University of Saint JosephNeuroscience opens up new paths of research at the University of Saint Joseph

Neuroscience opens up new paths of research at the University of Saint Joseph


The merger of neuroscience and data analytics in research can unlock new solutions for marketing 

The Laboratory of Applied Neurosciences at the University of Saint Joseph (USJ) in Macau supports its faculty’s interdisciplinary research, driving cutting-edge investigations across a range of departments, says Alexandre Lobo, Founder of the Laboratory andead of the Department of Business Administration at USJ     .

“Technology, research and development are at the core of our laboratory,” says Lobo. This expertise and innovation allow the Laboratory to support a variety of research projects, from consumer behaviour to decision-making under stress.

Although the Laboratory was only officially established in 2022, Lobo and his colleagues’ research began in 2019 within the Faculty of Business and Law. The idea was to focus on neuromarketing, which uses neuroscience to craft commercial marketing strategies.

Recognising the demand for such expertise in different domains, Lobo’s team expanded the laboratory’s scope to include applied neuroscience. “We wanted the lab to be interdisciplinary,” says Lobo, whose areas of expertise include bioengineering, applied computer science and the application of neuroscience in management.

The Laboratory conducts biosignal monitoring – observing responses in the brain, heart and skin – and tracks biosensors such as the eyes and facial expressions. Using big data analysis, artificial intelligence and machine learning, researchers can classify people’s emotional responses and analyse their micro-expressions.

Due to Macau’s location as a gateway between Asia and Europe, companies often find it challenging to position their marketing, communications and interventions for different segments of Macau’s population. In one notable project, researchers are examining how Macanese consumers respond to cosmetics advertisements from Brazil and Korea. The findings from this study can be valuable for companies seeking to enter the cosmetics market in Macau. According to Lobo, the project helps businesses generate insights and refine their marketing strategies.

Stress is a point of focus for a number of research projects at the Laboratory of Applied Neurosciences. “In one, we analysed the decision-making process on the stress of top managers,” Lobo says. “In another, we are working with a hospital in Brazil to focus on families with social stress and trying to apply the same algorithms because the problem is the same in different contexts,” he explains, referring to how people make decisions in high-stress situations.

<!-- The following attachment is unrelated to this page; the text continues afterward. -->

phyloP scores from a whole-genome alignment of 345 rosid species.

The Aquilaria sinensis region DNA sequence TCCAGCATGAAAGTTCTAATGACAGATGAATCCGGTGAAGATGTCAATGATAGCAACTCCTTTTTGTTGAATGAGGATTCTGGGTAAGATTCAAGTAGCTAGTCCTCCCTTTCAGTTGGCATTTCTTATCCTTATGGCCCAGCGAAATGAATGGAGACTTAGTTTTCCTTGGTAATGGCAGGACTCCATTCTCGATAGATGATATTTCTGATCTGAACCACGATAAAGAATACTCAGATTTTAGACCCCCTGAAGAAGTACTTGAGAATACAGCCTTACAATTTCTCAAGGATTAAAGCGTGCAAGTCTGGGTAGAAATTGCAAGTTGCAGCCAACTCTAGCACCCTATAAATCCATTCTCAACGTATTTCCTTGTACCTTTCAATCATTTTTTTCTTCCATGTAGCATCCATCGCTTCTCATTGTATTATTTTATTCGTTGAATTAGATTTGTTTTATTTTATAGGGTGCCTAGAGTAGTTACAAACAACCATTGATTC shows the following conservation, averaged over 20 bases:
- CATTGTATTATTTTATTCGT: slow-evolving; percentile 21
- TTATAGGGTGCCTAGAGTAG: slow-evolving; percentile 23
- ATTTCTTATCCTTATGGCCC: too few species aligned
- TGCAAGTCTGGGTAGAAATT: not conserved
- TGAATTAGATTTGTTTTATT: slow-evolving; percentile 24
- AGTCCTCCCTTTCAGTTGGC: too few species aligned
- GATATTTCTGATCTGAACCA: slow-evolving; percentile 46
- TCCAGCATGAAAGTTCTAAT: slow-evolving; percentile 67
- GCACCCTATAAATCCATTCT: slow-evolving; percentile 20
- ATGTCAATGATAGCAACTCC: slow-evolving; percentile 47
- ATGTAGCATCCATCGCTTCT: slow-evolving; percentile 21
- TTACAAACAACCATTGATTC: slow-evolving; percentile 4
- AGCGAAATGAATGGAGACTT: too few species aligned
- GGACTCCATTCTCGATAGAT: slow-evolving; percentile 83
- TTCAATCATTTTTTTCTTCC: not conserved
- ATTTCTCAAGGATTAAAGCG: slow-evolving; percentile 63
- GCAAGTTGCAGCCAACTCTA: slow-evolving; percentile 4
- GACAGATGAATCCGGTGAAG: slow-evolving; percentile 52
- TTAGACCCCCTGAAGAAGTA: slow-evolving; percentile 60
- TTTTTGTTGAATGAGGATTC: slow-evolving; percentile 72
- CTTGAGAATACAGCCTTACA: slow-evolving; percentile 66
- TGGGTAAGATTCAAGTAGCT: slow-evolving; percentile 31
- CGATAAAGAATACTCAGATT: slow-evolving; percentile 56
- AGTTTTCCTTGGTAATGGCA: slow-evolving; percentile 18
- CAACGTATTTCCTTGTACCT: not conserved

However, the emphasis is not on the choices people make, but on the emotions they exhibit. These responses can be culturally specific, which is something that researchers are working to better understand. The laboratory specialises in software that integrates variables such as facial data, eye tracking, brain waves and biosensor information, Lobo explains. “Then we have one integrating piece of software. We put everything together and then generate the [emotion] classification.”

“Over the next few years, we want to develop our own full solutions” including hardware, he says. “Then we can provide solutions to other universities and other research groups that need software.” Lobo believes that such low-cost solutions would enable smaller universities and research groups to access these tools and generate their own results, improving the University of Saint Joseph’s opportunities for collaboration and research partnerships with other institutions around the globe.

In the meantime, the Laboratory of Applied Neurosciences collaborates with departments within the university and abroad to develop interdisciplinary research projects and academic programmes. For example, the USJ's  Institute of Science and Environment (ISE) now offers a master’s degree in neuroscience and behaviour, run in collaboration with the Institute of Applied Psychology in Portugal. “It’s going to be a unique initiative for Macau and for the region,” Lobo says.

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